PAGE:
"We really don't need the Department of Justice prompting us," Greenberg told the Miami Herald. "We're trying. We told DOJ they don't need to file a lawsuit."

Sources told Salon Wednesday that Osceola County was also among the three counties being looked at, and officials there referred all calls to their attorney, John Rich, who did not return calls seeking comment. But one source in the Osceola elections office did say they had received a letter from the Justice Department recently raising questions about whether the county had poll workers who spoke Spanish.

Former Deputy Attorney General Eric Holder said probes like this often focus on recurrent, systemic problems rather than one-time infractions. "That's very important. It really is a prospective remedy," he said. "You take into account what has happened in the past, but it's not a matter of reversing an election, indicting anybody. It's all about putting things in place so that you don't have a repeat of the problems that you've discovered."

So issues like the Palm Beach County butterfly ballots -- problems that are easily avoided next time around -- would not likely be included in these DOJ suits.

Leon County elections supervisor Ion Sancho said speculation among his fellow election supervisors is that the Justice Department suits will steer clear of one of the more potentially explosive charges -- that many voters, disproportionately black voters, were kept from the polls by faulty purge lists.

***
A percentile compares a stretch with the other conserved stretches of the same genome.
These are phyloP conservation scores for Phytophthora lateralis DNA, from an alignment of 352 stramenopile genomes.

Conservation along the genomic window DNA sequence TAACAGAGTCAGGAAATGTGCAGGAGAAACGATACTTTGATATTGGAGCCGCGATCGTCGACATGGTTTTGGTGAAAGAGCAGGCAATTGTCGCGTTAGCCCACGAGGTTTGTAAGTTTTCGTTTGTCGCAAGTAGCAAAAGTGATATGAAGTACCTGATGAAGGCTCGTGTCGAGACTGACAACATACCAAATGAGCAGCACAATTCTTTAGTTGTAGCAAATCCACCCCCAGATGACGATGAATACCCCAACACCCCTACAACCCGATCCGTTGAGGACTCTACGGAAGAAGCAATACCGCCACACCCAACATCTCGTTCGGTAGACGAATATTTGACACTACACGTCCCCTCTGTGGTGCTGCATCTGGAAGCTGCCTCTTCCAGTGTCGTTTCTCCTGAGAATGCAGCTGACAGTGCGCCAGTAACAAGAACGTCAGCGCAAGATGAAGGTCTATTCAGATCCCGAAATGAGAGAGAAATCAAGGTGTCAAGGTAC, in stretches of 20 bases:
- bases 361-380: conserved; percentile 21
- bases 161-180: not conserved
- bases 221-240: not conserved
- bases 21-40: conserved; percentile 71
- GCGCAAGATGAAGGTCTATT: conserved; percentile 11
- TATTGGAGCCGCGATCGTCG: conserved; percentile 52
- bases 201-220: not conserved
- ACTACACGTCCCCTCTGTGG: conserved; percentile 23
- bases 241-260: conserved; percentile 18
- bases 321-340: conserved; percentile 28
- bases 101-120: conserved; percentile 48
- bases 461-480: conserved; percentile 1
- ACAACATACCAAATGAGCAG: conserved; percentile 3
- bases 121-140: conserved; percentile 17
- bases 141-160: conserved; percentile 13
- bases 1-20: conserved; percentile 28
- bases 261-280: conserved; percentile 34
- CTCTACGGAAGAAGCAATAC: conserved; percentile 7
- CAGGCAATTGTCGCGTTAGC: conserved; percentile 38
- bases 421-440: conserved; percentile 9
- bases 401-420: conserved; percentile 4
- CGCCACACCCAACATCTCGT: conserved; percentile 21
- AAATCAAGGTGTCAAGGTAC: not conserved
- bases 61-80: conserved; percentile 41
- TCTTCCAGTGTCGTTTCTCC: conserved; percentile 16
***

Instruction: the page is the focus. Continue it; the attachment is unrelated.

"I know in Osceola the focus is on the language minority problem," Sancho said. "If a certain percentage of your population is non-English speaking, you're required to provide materials for that population. Clearly that's the case in Osceola County."

The problem with improper purges of Florida voters was first revealed in a December 2000 story in Salon that detailed how Florida contracted with a private firm to purge its voter rolls of felons and other people ineligible to vote. Those lists were provided by Harris' office to each county elections board, some of which feared they were erroneous and simply ignored them. Other counties used the lists, and may have kept thousands of eligible voters from casting ballots because of faulty information in those lists.